Knowledge management or KM is a trending topic within the law library world. While KM is typically implemented within a law firm, it can also be used within a law school or government law library. How can we apply this topic as academic librarians? First, let me start off by describing KM. KM is a sharing of knowledge through the use of a database. According to Law Librarianship in the Digital Age, KM is: “The leveraging of the organization’s collective wisdom (know-how) by creating systems and processes to support and facilitate the identification, capture, dissemination and use of the organization’s knowledge to meet its business objectives.” Stephen A. Lastres & Don MacLeod, “Knowledge Management,” in Law Librarianship in the Digital Age (Ellyssa Kroski, ed., 2014), at 390.
Most of us are already engaging in knowledge management without even knowing it. We currently track our reference statistics either manually or electronically. We gather this knowledge in an effort to see how we can better assist our users. Through this collection of knowledge, we can determine patterns and commonalities. We learn from these interactions and determine what we can improve upon.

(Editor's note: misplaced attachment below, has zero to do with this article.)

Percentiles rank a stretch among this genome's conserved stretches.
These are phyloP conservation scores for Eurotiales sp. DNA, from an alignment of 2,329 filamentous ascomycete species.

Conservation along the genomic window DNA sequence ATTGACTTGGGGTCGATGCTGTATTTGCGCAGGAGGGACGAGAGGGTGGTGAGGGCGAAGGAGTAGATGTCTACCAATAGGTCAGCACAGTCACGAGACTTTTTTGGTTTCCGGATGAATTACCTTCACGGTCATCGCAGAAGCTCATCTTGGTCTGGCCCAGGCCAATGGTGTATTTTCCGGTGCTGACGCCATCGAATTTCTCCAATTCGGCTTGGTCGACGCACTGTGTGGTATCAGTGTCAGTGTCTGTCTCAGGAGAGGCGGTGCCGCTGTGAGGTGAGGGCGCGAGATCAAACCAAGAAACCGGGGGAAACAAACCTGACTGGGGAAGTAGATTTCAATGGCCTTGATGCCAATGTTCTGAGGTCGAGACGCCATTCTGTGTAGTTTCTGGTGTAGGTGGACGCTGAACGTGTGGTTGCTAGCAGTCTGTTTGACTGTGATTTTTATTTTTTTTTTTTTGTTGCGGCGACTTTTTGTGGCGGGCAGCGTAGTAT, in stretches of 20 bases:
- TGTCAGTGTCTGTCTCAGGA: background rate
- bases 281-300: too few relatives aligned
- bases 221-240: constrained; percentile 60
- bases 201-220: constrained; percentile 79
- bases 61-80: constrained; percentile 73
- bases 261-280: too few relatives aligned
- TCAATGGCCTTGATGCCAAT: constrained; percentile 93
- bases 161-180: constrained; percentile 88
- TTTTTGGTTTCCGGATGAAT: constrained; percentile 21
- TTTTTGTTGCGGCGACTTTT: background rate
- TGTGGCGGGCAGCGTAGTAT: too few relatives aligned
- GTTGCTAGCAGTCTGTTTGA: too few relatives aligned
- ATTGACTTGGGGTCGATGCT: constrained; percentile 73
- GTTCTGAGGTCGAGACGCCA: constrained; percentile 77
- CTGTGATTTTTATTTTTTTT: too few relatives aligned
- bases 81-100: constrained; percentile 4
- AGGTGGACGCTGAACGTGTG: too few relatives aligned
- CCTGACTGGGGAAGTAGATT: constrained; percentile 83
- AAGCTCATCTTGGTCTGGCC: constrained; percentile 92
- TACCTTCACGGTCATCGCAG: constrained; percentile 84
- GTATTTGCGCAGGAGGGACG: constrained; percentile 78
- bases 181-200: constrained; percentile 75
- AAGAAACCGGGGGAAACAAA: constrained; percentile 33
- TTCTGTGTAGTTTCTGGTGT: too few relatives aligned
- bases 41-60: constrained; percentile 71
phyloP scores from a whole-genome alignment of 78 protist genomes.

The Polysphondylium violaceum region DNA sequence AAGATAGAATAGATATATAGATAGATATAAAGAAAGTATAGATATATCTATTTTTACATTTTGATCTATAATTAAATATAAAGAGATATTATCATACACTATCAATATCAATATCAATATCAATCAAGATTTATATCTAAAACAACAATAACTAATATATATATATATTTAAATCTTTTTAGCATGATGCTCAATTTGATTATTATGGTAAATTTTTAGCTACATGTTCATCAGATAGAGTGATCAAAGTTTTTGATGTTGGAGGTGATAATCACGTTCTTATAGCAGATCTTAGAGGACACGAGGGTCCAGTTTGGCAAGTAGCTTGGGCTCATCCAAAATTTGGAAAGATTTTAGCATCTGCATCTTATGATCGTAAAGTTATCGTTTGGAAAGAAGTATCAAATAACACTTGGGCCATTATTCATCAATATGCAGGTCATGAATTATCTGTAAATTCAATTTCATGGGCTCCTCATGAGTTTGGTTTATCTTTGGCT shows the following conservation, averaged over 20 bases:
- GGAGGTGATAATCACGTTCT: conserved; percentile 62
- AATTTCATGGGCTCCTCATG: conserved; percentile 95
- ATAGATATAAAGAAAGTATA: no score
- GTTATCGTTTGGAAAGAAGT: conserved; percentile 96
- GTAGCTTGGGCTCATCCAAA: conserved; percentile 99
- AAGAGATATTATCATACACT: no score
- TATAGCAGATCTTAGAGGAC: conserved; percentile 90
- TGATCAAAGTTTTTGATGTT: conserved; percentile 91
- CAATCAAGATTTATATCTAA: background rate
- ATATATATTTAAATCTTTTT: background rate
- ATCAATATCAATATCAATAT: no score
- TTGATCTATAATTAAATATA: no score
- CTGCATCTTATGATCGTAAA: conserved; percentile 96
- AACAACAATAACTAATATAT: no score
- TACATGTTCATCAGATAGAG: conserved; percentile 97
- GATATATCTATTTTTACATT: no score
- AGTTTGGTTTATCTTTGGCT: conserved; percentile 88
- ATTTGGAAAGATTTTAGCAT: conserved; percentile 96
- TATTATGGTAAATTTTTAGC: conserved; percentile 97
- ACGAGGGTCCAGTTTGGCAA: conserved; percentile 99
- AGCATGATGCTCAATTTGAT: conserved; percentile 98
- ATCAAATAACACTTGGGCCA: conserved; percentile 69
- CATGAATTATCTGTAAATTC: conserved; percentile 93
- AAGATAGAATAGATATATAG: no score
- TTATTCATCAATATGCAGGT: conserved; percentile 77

Additionally, this tracking is used by the reference staff in learning how their colleagues answered challenging research questions. What resources did they use? What were the steps that they took? We then digest these steps and think about the ways in which we might have answered this request. We use this information in any effort to learn from each other and gather more “tools” for our tool belt to better assist the next user. Through this reference tracking, we are creating a knowledge management database for the library. Perhaps we can think of ways of sharing this information outside of the library. For example, we could turn these statistics and common questions into a helpful LibGuide for our users.
LibGuides are another way we are currently sharing knowledge. Many of us create guides based on common issues or topics of the law in which are users (students/faculty) will actively engage. This is a database of knowledge based upon our expertise. Plus, this is another way the library becomes a service rather than a space, reaching our users through yet another platform.
The benefits and possibilities of KM are endless. I look forward to seeing all of the ways we use knowledge management within an academic setting. This is a unique opportunity for us to share useful information with our users in an effort to better meet their growing needs.